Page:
Danny Luciano

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Philadelphia

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Danny Luciano . . . has created this website to pass the baton in order to inform and educate the future younger generation about this only American Art Form called JAZZ!
I Began my musical career in the mid-fifties playing tenor saxophone with local bands in the area of Philadelphia, Pennsylvania . During this time he studied the saxophone with Mike Guerra, the former Granoff Music School teacher, of John Coltrane, Gerry Mulligan, and many others around Philadelphia, he also had his private studio in the Presser Building located 18 th & Chestnut Streets in center city Philadelphia.
Early 1960 - To advance his knowledge in music Danny studied . . . Harmony, Theory, Composition and Arranging at Combs College of Music, with Romeo Cascarino - (best known for his opera about William Penn.)
The early days of rhythm & blues, rock & roll, jazz gave me the opportunity to meet a respected local Philadelphia tenor saxophonist named Joe Fortunato. He not only gave me the necessary guidance and knowledge needed to pursue a musical career in Jazz . . . but most importantly, we became lifelong friends and brothers through the years.
After pursuing his advice, the initial steps of coming-up in the ranks of performing with many small entertaining jazz and rhythm & blues bands, gave me the opportunity to play many venues nationally for more than two decades.
The gained experience, skills and knowledge of the music business has rewarded my friends, colleagues and me to pass-the-baton to younger musicians who are pursuing their future goals in the world of jazz . . . not to forget the masters of the past decades.
Throughout an extensive musical career on the road working various nightclubs and musical lounges I was fortunate to share many experiences with musicians and vocalists that were in the forefront of Mainstream Jazz.
My definition of Mainstream Jazz is a culmination of musical styles from California, Florida, Illinois, Louisiana, Michigan, Missouri, New York, Pennsylvania and Texas that would let you tap your feet, clap your hands, dance and enjoy the many soloist as Gene Ammons (saxophone) Oscar Peterson (piano), Illinois Jacquet (saxophone), Buck Clayton (trumpet), Sonny Stitt (saxophone) Barney Kessel (guitar), Al Grey (trombone) Count Basie (piano) and many others just to name a few.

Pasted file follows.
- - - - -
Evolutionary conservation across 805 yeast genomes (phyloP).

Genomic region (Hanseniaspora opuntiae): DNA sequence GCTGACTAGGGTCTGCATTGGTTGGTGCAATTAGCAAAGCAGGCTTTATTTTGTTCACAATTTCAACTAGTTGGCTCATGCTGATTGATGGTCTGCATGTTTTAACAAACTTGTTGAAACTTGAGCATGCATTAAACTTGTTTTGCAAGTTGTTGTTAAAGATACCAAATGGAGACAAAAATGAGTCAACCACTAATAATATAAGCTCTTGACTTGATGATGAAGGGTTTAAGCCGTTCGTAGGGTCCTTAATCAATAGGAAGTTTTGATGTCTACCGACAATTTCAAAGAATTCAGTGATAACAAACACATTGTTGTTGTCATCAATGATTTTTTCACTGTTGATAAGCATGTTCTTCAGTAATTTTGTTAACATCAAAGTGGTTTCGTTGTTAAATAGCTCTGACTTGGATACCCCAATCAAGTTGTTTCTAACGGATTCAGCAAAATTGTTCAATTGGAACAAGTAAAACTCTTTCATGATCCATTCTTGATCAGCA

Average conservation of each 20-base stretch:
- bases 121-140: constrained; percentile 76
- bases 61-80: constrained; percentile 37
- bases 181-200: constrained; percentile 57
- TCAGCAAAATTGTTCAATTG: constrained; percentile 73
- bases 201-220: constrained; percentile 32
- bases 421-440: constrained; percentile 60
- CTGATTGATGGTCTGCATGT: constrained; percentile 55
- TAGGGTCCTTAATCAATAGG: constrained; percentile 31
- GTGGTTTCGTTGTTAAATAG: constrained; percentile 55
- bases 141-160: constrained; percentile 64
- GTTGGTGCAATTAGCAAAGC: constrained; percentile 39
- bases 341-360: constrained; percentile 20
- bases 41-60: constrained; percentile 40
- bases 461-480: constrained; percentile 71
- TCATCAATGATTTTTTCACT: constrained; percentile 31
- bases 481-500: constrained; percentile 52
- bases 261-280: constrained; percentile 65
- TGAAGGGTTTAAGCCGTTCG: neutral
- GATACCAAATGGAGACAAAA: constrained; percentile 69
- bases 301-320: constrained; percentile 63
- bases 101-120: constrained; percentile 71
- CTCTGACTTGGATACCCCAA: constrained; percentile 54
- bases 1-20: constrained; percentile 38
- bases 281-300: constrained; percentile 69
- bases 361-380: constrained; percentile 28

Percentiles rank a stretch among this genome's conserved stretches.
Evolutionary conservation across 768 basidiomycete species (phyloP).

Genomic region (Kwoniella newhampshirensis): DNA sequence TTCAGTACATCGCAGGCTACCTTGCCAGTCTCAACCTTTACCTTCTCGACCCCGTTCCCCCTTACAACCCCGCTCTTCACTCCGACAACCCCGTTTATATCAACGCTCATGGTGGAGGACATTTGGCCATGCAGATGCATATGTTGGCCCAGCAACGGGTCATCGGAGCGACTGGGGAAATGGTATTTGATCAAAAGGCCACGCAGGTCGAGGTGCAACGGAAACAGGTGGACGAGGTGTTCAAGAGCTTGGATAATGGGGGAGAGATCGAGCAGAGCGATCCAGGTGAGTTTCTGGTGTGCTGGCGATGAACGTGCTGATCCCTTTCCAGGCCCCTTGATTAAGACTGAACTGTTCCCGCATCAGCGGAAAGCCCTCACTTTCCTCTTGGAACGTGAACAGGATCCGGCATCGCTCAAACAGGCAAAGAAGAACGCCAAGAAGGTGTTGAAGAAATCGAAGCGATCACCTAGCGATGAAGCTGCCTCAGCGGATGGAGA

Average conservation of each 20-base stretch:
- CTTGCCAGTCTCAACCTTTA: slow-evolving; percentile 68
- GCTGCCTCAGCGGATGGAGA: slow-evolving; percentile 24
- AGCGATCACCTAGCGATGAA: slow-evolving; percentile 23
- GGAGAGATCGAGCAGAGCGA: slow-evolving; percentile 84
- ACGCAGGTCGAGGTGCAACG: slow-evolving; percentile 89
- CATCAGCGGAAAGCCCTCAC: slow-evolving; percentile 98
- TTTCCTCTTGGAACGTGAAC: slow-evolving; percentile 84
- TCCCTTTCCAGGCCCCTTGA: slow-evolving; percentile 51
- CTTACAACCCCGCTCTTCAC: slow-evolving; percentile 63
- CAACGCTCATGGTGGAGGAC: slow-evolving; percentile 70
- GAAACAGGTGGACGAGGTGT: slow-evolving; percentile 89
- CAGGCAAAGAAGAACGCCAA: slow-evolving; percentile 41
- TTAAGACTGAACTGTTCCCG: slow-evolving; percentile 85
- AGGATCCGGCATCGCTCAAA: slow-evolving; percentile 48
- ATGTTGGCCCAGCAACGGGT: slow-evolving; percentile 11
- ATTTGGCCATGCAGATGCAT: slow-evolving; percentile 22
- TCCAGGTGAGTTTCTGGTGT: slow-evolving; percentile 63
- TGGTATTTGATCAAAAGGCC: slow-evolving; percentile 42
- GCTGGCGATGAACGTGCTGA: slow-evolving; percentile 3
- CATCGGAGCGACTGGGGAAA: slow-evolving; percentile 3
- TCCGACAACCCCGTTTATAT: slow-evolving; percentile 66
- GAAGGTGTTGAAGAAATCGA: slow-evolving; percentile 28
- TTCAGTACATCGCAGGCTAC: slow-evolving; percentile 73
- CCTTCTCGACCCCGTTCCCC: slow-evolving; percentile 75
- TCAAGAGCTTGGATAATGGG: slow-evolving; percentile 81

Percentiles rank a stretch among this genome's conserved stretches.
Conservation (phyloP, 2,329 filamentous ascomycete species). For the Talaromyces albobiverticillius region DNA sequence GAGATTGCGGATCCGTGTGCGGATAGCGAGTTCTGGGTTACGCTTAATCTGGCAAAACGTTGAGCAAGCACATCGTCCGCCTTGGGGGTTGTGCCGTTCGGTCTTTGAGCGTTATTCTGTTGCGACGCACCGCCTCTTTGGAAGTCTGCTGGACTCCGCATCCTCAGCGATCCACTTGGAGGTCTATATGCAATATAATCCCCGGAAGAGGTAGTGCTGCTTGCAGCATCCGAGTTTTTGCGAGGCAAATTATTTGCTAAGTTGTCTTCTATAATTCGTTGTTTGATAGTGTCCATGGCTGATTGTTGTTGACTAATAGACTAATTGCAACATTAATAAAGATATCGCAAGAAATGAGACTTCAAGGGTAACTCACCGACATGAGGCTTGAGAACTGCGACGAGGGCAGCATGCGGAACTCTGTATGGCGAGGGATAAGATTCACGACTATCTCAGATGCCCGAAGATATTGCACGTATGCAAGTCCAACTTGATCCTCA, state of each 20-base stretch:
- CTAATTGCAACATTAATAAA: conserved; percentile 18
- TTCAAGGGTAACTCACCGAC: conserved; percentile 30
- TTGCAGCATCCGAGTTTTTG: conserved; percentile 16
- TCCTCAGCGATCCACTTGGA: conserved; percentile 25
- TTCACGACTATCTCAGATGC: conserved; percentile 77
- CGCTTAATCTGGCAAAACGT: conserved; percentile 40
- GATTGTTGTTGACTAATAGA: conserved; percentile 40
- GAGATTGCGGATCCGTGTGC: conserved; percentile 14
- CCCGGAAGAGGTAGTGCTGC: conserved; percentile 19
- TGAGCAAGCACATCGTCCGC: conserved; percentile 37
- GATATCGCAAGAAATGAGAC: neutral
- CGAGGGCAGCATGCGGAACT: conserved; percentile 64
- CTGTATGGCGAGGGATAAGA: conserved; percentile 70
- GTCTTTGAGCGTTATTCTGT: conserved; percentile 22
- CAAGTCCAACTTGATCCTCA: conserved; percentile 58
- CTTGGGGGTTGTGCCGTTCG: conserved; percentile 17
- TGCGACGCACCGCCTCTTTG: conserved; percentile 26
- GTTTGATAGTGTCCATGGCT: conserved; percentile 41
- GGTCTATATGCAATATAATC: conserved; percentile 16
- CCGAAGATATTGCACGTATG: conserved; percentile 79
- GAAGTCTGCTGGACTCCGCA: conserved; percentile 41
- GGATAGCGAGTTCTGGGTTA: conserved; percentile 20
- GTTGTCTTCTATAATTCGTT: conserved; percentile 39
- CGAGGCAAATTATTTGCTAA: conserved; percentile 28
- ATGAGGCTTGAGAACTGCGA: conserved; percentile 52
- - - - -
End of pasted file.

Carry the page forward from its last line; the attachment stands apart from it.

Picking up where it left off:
Since Philadelphia is a city of musical roots that spans more than a 100 years of various types of music from opera, gospel, soul, rock, R&B, and especially Jazz. The "City of Brotherly Love" was called home for many jazz artists of the past decades. During the 1920's and 30's, Philadelphia's nightlife and club scene was centered around a short distance from center city on South Street. In this area, it was the Dunbar, Lincoln, and the Pearl theaters that were hosting many top names in entertainment.
The Earle Theater once located at the corner of 11th and Market Street . . .This was another famous theater that featured many performers and live bands from Jack Teagarden, Louis Prima, Louis Armstrong, Dizzy Gillespie and many others during it's heyday of the 1940 's plus added first-run movies from the era. Other nightclubs and taverns also played an important part in featuring the top names in jazz from the 1940's until the 1960's.
Being born in Philadelphia . . . at a young age I was fortunate to attend and see shows at the Earle Theater and witnessed the applauding crowds giving standing ovations to the soloists while enjoying the music.
Also as a young man early in my career, I became a member of the Musicians Union Hall - Local 77 that was located at 18th & Arch Streets, and I can recall, at any given time of the week you were able to see and meet fellow members that would be rehearsing or just visiting, looking for prospective work in the area or on the road. Many talented musicians and performers were beginning to get their recognition in the music business playing what I determine as "Mainstream Jazz."
Other meeting places and nightclubs were located in center city the vicinity of 13th & Locust Streets where it was possible to hear Dixieland music at Billy Krechmer's, - Rhythm & Blues, Classic Rock & Roll at the 20th Century Club and Club 13, just a few blocks away in the vicinity of Broad & South Streets - the sounds of other top name Jazz artists played at Pep's Musical Lounge, The Showboat and the Postal Card Cocktail Lounge.
Tenor sax-men Charlie Ventura and Joe Fortunato plus some of their band members always extended a helping-hand of pointers to us young musicians and our earlier bands.
To this day, even though some of us are off the bandstand and active behind-the-scenes. We owe them and other friends who have shared their experiences and help through the years . . . a Special Thank You

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